An Investigation of Black Carbon Degradation Potential in a Forest Soil Environment

Tom Miles

An Investigation of Black Carbon Degradation Potential in a Forest Soil Environment
William, H. C.; Lee, E.; Grannas, A.; Hatcher, P. G.
American Geophysical Union, Fall Meeting 2003, abstract #B21B-0711, 12/2003

Abstract
Except for emission processes, there is currently little understanding of the mechanisms driving the degradation and biogeochemical cycling of black carbon (BC). Considering current estimates of the global BC pool (>2,500x1015gC), and its annual emission rates (55-205x1012 gC/year), BC represents roughly 16% of Earth's actively cycling organic carbon. Without significant chemical and biological degradation pathways, all of the actively cycling carbon on earth would have accumulated as charcoal in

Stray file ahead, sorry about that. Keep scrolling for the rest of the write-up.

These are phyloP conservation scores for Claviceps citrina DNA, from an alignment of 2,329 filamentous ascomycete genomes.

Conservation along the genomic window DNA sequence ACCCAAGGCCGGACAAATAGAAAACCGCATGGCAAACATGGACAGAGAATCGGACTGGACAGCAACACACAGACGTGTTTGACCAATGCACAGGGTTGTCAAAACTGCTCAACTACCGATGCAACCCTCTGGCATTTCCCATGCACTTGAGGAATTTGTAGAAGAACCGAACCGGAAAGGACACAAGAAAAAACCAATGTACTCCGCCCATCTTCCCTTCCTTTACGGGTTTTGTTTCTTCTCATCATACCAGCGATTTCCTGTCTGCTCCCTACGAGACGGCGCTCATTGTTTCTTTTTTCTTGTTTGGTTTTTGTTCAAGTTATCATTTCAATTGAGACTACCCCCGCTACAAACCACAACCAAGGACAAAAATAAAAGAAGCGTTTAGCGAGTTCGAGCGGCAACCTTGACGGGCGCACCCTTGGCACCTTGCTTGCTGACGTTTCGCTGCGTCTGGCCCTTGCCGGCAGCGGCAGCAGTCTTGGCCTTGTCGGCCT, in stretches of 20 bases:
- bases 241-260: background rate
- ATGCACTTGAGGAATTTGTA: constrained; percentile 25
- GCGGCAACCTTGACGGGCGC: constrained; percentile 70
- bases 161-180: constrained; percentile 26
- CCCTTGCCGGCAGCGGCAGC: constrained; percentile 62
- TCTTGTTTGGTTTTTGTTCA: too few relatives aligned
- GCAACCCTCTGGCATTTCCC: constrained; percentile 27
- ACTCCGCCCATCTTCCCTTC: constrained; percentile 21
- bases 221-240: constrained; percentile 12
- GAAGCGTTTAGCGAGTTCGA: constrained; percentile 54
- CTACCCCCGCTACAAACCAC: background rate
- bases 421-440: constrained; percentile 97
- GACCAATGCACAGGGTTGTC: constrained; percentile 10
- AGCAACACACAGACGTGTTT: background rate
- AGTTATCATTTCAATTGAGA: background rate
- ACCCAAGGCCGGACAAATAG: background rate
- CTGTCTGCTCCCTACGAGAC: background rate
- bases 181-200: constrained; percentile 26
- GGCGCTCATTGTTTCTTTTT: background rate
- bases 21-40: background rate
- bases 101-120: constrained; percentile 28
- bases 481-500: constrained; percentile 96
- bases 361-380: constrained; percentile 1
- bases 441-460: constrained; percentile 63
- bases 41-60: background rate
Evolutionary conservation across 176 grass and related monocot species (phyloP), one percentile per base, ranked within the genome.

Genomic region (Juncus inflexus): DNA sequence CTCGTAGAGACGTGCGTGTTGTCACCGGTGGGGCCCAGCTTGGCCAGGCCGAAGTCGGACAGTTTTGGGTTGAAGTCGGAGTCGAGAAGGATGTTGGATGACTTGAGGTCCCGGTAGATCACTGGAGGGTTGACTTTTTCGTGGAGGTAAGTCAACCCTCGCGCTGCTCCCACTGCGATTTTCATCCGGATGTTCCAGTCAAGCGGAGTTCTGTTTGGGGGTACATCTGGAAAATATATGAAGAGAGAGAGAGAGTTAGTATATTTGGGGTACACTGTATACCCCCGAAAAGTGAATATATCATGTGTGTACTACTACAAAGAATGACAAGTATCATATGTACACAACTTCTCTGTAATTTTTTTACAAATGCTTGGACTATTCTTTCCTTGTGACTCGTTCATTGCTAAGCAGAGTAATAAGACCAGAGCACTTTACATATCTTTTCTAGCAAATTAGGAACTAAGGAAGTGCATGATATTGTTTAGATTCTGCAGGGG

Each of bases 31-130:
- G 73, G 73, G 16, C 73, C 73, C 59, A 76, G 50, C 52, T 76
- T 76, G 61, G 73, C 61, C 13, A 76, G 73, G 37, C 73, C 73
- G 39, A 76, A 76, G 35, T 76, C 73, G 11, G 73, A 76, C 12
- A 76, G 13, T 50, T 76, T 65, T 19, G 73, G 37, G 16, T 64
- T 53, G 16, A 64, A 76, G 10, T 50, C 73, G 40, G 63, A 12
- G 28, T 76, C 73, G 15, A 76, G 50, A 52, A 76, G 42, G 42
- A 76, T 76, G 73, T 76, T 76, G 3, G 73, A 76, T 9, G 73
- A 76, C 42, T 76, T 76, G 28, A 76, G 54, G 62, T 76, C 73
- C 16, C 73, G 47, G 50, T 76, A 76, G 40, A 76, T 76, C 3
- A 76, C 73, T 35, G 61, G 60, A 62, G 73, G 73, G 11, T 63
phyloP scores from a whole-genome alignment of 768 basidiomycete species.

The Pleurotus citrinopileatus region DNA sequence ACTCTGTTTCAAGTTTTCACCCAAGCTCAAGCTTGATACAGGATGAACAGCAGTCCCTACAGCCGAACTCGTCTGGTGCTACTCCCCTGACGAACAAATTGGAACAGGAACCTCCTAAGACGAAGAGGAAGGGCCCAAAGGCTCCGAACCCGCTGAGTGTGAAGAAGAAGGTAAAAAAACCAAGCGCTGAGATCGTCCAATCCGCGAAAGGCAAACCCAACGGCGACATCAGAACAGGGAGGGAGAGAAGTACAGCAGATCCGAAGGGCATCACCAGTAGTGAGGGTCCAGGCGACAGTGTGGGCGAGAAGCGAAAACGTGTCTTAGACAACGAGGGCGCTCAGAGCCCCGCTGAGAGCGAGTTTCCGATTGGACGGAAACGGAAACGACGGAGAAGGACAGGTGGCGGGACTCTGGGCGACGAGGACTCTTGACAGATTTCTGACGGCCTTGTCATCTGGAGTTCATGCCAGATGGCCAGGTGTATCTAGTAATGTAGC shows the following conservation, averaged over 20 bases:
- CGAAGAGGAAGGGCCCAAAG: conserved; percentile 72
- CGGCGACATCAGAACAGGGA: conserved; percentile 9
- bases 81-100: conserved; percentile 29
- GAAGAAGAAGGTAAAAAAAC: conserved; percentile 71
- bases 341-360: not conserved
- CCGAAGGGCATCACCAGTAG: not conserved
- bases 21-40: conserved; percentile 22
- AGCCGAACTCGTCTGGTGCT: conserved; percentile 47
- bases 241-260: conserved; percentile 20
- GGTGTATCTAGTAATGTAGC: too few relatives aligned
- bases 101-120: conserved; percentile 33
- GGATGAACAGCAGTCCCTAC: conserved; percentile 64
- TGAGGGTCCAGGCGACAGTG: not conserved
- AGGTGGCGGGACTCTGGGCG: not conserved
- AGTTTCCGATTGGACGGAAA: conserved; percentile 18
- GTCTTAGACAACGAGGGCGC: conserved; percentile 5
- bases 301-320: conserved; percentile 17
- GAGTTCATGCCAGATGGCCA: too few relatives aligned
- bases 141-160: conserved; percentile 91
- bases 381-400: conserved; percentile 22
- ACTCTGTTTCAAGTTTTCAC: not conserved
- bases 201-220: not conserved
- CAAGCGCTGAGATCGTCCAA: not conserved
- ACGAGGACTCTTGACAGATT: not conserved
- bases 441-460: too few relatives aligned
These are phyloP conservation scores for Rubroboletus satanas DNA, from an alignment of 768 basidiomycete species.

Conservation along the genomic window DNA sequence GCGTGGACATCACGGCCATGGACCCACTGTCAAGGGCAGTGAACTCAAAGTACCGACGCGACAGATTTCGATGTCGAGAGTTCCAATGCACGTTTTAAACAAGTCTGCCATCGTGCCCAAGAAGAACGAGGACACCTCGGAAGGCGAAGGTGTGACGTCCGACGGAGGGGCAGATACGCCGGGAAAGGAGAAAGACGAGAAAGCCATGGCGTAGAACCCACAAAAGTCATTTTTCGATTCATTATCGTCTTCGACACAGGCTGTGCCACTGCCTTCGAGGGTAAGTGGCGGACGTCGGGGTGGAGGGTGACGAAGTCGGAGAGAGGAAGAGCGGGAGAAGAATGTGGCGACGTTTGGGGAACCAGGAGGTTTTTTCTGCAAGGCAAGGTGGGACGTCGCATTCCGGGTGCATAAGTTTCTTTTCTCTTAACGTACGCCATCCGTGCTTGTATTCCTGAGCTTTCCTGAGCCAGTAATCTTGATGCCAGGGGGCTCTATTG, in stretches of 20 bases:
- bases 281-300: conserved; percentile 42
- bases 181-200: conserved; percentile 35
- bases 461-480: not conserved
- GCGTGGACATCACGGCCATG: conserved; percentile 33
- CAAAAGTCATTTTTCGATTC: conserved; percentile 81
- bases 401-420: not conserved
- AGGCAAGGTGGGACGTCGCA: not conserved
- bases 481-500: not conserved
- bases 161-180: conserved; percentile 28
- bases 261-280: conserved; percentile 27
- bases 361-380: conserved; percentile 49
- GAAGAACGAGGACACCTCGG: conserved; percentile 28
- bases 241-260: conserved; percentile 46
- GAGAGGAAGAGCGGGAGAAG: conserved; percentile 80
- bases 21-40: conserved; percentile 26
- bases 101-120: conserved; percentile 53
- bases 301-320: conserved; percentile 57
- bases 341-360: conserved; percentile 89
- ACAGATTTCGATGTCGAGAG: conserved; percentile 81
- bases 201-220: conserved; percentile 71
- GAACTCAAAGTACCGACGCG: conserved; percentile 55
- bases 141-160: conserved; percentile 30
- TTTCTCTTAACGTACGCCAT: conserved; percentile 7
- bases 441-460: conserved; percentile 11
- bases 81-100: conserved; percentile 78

AA(The Ohio State University Department of Chemistry, 100 W. 18th Ave., Columbus, OH 43210 United States; whockada@chemistry.ohio-state.edu), AB(The Ohio State University Department of Chemistry, 100 W. 18th Ave., Columbus, OH 43210 United States; elee@chemistry.ohio-state.edu), AC(The Ohio State University Department of Chemistry, 100 W. 18th Ave., Columbus, OH 43210 United States; agrannas@chemistry.ohio-state.edu), AD(The Ohio State University Department of Chemistry, 100 W. 18th Ave., Columbus, OH 43210 United States; hatcher@chemistry.ohio-state.edu)